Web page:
Author Notes: If you havenâ€™t been to Sicily you are missing out! Aside from the islandâ€™s natural beauty and history, the food is to die for. Itâ€™s all about location of course: the seafood, butter orange, capers, pistachio and almonds (just to name a few) are key ingredients of the Mediterranean Diet, and nowhere in the world you can get that freshness and quality. So if you donâ€™t want to go to Sicily for the sightseeing you really canâ€™t miss the food. Sicilian food is very big on texture, and one of the main components of the recipes is the â€œCrunchâ€. Used as a stuffing, seasoning or garnish the Sicilian Crunch is easy to make, store and use.
The Sicilian Crunch can be sprinkled on roasted or grilled vegetables, used as a stuffing for seafood and meat dishes (place it in the cavity of a branzino before roasting it or as the stuffing for a lang of lamb), as a binding agent for meatballs and vegetarian fauxballs (try it with zucchini, it is to die for).
I keep my Sicilian Crunch in a closed container in the fridge for about 2 weeks. I donâ€™t recommend freezing it because the bread may get a little mushy. - Serena Palumbo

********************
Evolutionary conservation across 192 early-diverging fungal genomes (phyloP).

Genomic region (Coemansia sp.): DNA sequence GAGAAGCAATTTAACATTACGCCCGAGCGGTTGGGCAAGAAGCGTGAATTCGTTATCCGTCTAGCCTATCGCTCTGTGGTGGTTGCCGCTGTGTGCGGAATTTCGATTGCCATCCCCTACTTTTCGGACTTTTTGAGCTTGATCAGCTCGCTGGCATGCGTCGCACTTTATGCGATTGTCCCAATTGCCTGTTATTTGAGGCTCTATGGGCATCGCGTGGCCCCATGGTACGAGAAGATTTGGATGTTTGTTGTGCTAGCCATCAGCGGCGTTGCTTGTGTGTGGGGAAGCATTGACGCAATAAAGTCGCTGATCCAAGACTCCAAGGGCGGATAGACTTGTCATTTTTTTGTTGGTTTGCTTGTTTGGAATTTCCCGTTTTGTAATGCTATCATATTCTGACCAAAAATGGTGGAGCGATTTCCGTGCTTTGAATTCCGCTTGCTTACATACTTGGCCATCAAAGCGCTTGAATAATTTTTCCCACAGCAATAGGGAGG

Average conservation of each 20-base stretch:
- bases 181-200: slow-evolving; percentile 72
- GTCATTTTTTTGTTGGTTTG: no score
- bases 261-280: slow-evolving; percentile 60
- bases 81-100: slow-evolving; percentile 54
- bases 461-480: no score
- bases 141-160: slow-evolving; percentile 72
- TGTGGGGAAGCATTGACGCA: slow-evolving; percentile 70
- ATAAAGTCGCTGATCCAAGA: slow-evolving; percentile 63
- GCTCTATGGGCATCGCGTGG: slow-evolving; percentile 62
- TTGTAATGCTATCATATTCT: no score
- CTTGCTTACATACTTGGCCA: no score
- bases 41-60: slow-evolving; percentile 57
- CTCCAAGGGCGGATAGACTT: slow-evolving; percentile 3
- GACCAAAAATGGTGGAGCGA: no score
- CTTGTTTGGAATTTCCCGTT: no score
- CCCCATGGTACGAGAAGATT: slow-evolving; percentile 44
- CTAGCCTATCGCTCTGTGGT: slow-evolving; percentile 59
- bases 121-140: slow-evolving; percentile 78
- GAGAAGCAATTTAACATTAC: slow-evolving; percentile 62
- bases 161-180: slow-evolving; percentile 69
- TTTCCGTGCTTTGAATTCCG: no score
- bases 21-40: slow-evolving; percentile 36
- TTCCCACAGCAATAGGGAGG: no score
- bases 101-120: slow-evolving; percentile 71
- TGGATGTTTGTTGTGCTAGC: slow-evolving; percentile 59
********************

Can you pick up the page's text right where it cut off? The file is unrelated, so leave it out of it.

Makes 2 cups
- 2/3 cups unseasoned bread crumbs (or panko)
- 1/3 cup almond meal
- 1 cup olive oil
- 3 anchovies, chopped
- 1 clove of garlic
- 1/4 cup basil, chopped
- 1/4 cup parsley, chopped
- 1/2 cup grated parmigiano or pecorino
- 1 lemon, zested
- Heat the oil and the garlic in a large skillet heat over medium heat. As soon as the garlic is golden, discard it and add the anchovies to the pan.
- When the anchovies have softened and started to melt, add the breadcrumbs and almonds. Stir the ingredients together and cook on medium heat until the bread and almonds are golden. Keep an eye on the pan as you donâ€™t want the ingredients to burn.
- Turn off the heat and add the herbs, lemon zest and cheese. Stir to combine and let the crunch cool completely.